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Former President Ma meets Xi Jinping in Beijing

04/10/2024 08:33 PM
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People watch the TV broadcast of the Ma-Xi meeting in Beijing on Wednesday. CNA photo April 10, 2024
People watch the TV broadcast of the Ma-Xi meeting in Beijing on Wednesday. CNA photo April 10, 2024

Taipei, April 10 (CNA) Former President Ma Ying-jeou (馬英九) on Wednesday met with Chinese leader Xi Jinping (習近平) in Beijing, in a reprise of the pair's historic 2015 summit in Singapore.

The meeting held in the Great Hall of the People came at the tail end of Ma's April 1-11 visit to China and featured appeals from both sides to the warmer relations the sides enjoyed during Ma's 2008-2016 tenure.

After greeting each other with an extended handshake in front of photographers, Xi praised "Mr. Ma" for upholding the "1992 consensus," opposing Taiwan independence, and promoting the peaceful development of cross-strait relations and exchanges.

"I have a high estimation of all this," he said.

"Compatriots on both sides of the Taiwan Strait are Chinese. There is no issue we can't resolve, no problem we can't discuss. There is no force that can separate us," Xi said.

Xi said that while the two sides of the Taiwan Strait have "different systems," this did not change the fact that they are "part of the same country."

"External interference cannot impede the historic reunion of family and country," he added.

Xi did not directly address Taiwan's recent elections or the upcoming inauguration of President-elect Lai Ching-te (賴清德), whom Beijing has previously assailed as a "troublemaker" and a dangerous "separatist."

Rather, he ended his remarks with a broad appeal for cross-strait unity, particularly among young people, whom he urged to continue working to write a "bright" new chapter in the history of the Chinese people.

Ma, meanwhile, thanked the Chinese side for the warm reception they had given the student delegation he is leading, which he said had deepened their understanding of Chinese culture and shown that "blood is thicker than water."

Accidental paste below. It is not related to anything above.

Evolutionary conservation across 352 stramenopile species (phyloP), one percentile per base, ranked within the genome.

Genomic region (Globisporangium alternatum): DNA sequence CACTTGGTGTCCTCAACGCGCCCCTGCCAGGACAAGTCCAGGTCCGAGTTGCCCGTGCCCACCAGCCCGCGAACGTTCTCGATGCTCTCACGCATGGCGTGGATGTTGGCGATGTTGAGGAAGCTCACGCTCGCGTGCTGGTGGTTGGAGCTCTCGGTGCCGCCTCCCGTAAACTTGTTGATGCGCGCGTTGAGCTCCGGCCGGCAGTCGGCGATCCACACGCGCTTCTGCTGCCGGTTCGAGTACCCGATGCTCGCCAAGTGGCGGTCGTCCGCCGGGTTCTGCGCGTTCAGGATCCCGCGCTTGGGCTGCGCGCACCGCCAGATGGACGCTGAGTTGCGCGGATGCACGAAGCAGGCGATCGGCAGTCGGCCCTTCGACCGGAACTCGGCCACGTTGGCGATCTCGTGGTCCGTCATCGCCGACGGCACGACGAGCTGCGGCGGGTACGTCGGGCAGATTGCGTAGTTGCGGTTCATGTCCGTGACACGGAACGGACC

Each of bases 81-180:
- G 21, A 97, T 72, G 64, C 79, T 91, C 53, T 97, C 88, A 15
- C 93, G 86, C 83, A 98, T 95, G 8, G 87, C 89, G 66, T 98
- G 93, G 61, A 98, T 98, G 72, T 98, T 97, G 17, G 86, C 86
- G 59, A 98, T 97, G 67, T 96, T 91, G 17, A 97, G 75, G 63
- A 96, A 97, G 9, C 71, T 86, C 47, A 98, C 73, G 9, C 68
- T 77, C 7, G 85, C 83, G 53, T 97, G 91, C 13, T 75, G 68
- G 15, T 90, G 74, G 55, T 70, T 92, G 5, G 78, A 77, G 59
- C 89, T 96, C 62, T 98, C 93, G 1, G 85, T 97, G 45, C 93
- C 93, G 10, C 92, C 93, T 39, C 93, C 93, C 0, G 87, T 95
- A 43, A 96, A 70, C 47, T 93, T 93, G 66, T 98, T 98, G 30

"The Chinese people went through a hundred years of humiliation. In the last 30 years, through the efforts of Chinese people on both sides of the [Taiwan] strait, they have made steps together toward Chinese revitalization," Ma said.

"Although the two sides of the strait have developed under different systems, the people on both sides are descendants of the Yan and Yellow emperors, and should work for the revitalization of China," he said.

Ma acknowledged the recent tensions between the sides. If a cross-strait war were to break out, he warned, it would have "unbearably heavy" consequences.

But "Chinese people on both sides of the strait" have sufficient wisdom to handle their disputes and avoid a march toward conflict, he said.

Ma noted that in 1992, both sides had agreed to a "one China principle," with each side free to determine what "China" means.

To guarantee the future welfare of their people, the sides of the Taiwan Strait should adhere to the 1992 consensus, oppose Taiwan independence, and look for common ground while setting aside disputes, Ma said, before closing with the hope that the sides would seek out "win-win" solutions and pursue peaceful development.

The "1992 consensus" was a tacit understanding reached in 1992 between the then Kuomintang (KMT) government of Taiwan and the Chinese government. It has been consistently interpreted by the KMT as an acknowledgment by both sides that there is only "one China," with each side free to interpret what "China" means.

Beijing, however, has never publicly recognized the second part of the KMT's interpretation.

The Democratic Progressive Party (DPP) has never acknowledged the "1992 consensus," arguing that Beijing does not recognize the Republic of China (Taiwan) and that acceptance of the consensus would imply agreement with China's claim over Taiwan.

Beijing considers Taipei's acceptance of the "1992 consensus" as a prerequisite for dialogue between the two governments and has cut off all formal communications with Taipei since the DPP came to power in 2016.

Prior to the Ma-Xi meeting Wednesday, KMT Chairman Eric Chu (朱立倫) said he believed Ma's trip was an important step in promoting peaceful cross-strait exchanges.

He emphasized that as a party, the KMT pursues a foreign policy that is "close to the United States, friendly to Japan, and peaceful with China."

Wu Cheng (吳崢), a spokesman for the DPP, said his party "respects" Ma's right as a private citizen to visit China, but urged Beijing to treat him in a way befitting a former head of state and not purposely make things difficult for him.

Ma's meeting with Xi on Wednesday came nine years after their 2015 summit in Singapore, which marked the first meeting of leaders from the two sides of the Taiwan Strait since the end of the Chinese Civil War in 1949.

He also led a Taiwanese student delegation to China last year -- becoming the first former ROC president to do so since the war -- but did not travel to Beijing on that trip. Ma is scheduled to return to Taiwan Thursday morning.

(By Lu Chia-jung, Yeh Su-ping, Liu Kuan-ting and Matthew Mazzetta)


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